Skip to end of metadata
Go to start of metadata

An article from the Genetic Literacy Project states that our genes may play a part in whether we may develop cancer from smoking cigarettes. Over 30% of cancer-related deaths each year are caused by smoking. These are not just cancers of organs that are exposed to cigarette smoke, such as lung, throat, and larynx cancers. Smoking can also be responsible for several cancers in other parts of the body, including the kidney, cervix, and colon. A study published in Science on November 4th stated that “for each year a person smoked a pack a day there were 150 new genetic mutations in each of his or her lung cells”. However, other recent studies also prove that genetic mutations occur in organs that have no direct contact with tobacco smoke. The LA Times reported that for every “pack year”, a smoker will have about 18 new bladder cell mutations and 6 new liver cell mutations (per cell).

Several studies performed on cancerous tissues have resulted in the identification of several consistent DNA mutations. Scientists have identified 20 genomic signatures that are caused by tobacco carcinogens, including mutations such as base-pair swaps and other more complicated issues. These signatures have been proven to effect the person’s susceptibility to various different cancers. One of these issues that is currently being researched is called signature 5, which so far seems to accelerate the amount of mutations depending on how heavily the person smokes. While signature 5 has proven to be related to age in non-smokers, it has only shown to be caused by tobacco intake for smokers. Signature 5 is also much more common in smokers, ranging from 30 to 500 percent more likely.

These genetic mutations caused by smoking have surprisingly only been found within actual genomes, as opposed to the out packaging of the genome that alters gene expression. However, cancer research has shown that environmental exposures to the carcinogens found in tobacco can alter the expression of cancer-causing genes without resulting in a mutation of the gene’s sequence. This research also supports why smoking during pregnancy has devastating effects on the development of the fetus.

While smoking is a dying trend in the United States, there are still 1 billion people in the world who frequently smoke cigarettes. This topic and the continuation of this research are important to me because of the amount of people in developing nations who smoke. They are much less likely to have access to the healthcare, information, or necessary tools that they need to quit smoking. Therefore, continued research on how tobacco carcinogens cause genetic mutations may help us to better understand smoking-related cancer and how to prevent it from taking so many lives.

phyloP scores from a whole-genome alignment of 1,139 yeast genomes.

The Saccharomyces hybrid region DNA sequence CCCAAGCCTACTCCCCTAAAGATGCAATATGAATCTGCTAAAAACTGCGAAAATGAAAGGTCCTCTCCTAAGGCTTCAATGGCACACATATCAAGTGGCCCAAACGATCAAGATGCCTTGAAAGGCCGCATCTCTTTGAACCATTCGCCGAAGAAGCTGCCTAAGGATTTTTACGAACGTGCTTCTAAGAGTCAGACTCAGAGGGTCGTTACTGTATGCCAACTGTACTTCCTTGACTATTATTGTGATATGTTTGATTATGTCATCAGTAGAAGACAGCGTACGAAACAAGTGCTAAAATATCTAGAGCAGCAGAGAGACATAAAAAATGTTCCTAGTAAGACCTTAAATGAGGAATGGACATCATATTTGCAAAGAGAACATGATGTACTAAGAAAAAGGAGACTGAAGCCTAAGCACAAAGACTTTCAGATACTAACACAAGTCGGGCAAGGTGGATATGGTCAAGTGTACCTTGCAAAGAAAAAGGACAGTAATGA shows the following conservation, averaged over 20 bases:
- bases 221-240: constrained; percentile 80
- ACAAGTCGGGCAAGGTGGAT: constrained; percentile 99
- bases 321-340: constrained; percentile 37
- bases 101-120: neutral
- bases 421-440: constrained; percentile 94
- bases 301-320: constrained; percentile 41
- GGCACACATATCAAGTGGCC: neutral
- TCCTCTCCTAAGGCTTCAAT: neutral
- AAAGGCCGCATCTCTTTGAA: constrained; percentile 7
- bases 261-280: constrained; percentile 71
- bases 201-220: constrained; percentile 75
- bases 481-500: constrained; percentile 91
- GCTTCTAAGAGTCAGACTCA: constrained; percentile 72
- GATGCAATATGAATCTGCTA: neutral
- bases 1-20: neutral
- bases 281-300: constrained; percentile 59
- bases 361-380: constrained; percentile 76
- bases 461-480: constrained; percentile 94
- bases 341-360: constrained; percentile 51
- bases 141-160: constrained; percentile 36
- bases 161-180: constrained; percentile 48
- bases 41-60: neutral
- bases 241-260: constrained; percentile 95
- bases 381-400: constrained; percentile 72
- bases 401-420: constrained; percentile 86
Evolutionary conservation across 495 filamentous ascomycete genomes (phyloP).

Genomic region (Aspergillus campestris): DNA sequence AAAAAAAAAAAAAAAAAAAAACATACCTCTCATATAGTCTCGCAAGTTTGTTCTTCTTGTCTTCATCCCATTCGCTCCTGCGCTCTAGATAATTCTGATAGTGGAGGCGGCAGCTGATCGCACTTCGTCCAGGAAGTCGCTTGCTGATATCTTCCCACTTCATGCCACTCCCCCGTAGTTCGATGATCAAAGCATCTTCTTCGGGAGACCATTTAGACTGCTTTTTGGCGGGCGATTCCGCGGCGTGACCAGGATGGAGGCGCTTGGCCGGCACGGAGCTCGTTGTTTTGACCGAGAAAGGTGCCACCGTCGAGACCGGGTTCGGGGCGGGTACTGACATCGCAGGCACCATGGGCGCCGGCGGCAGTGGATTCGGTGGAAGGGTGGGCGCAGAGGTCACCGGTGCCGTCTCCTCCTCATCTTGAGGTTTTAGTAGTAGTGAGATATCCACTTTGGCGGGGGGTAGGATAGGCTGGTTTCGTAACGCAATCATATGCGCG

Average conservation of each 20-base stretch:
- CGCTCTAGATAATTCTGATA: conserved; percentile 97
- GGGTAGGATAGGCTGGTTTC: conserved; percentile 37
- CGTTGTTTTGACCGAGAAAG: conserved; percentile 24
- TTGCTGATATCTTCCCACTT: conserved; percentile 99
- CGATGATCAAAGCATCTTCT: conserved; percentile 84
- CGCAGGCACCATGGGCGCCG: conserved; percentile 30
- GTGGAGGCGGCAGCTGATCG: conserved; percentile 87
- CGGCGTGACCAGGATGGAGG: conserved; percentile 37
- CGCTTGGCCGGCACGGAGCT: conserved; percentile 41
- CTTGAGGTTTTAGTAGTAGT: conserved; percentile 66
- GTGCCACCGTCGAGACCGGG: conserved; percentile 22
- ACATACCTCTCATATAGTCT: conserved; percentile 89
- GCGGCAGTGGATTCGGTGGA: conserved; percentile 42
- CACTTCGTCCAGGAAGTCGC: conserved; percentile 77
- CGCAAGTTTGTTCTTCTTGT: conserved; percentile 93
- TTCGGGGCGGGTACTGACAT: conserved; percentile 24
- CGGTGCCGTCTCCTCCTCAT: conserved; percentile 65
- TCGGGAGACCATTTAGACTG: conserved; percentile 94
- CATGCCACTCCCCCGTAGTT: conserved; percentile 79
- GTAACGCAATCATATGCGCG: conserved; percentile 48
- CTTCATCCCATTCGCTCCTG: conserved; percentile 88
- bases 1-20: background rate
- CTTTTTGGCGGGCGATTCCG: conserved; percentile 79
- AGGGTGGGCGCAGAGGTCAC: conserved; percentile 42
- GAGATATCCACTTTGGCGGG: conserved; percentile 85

Knight, Meredith. "Cancer and Genetics: How Your Whole Body Smokes a Cigarette | Genetic Literacy Project." Genetic Literacy Project. N.p., 29 Nov. 2016. Web. 05 Dec. 2016.

  • No labels


  1. Right when I read that each year a person smoked a pack a day there were 150 new genetic mutations in each of his or her lung cells, I was completely shocked. I had previously known that smoking is obviously bad for your health and causes cancer, but I had no idea that it was because of genetic mutations. Smoking is something that I do not understand why people do it, and it is extremely bothersome to me when people smoke on campus and I unintentionally inhale the smoke from the cigarette. I can't help but wonder how their smoke is also affecting my health and possibly mutating some of my genes if I am around it too much/ walking past it every day on my way to class. This article was very interesting, and I am wondering if more studies will come out about second-hand smoking and the negative health effects that stem from it, including genetic mutations that cause cancer.

  2. The title of this blog caught my eye. From using Promethease, I've learned that I possess a rare variant (~1% incidence) on the NAT1 gene that significantly lowers the rate at which I metabolize certain chemicals in cigarette smoke, making myself and others with the variant more vulnerable to developing mutations from cigarette smoke exposure. I haven't ever smoked and never planned to, but the discovery has definitely made me more conscientious about avoiding secondhand smoke. I suppose this variant and other germline mutations like it could help to explain why some people can smoke their entire lives without ever experiencing deleterious health effects, while others develop smoking-related cancers as early as in their 30s and 40s.

  3. Like Emma, the title of this post caught my eye. I have several family members who are still heavy smokers so I wanted to read more. I am curious as to if other organ cells, besides ones in the liver and the bladder, will undergo genetic mutations. I am also curious to if my family tobacco using family members possess this signature 5. We have a history of cancer on both sides of my family, and I wonder if this signature could play a role in this. While less and less people are smoking frequently, it is still a large health concern for the country as a whole. Research on the effects of tobacco and second-hand smoke are underway, but what about for third-hand smoke? How much exposure does it take for mutations associated with tobacco use to occur? I hope that there will a clearer answer in the years to come as more and more studies are completed.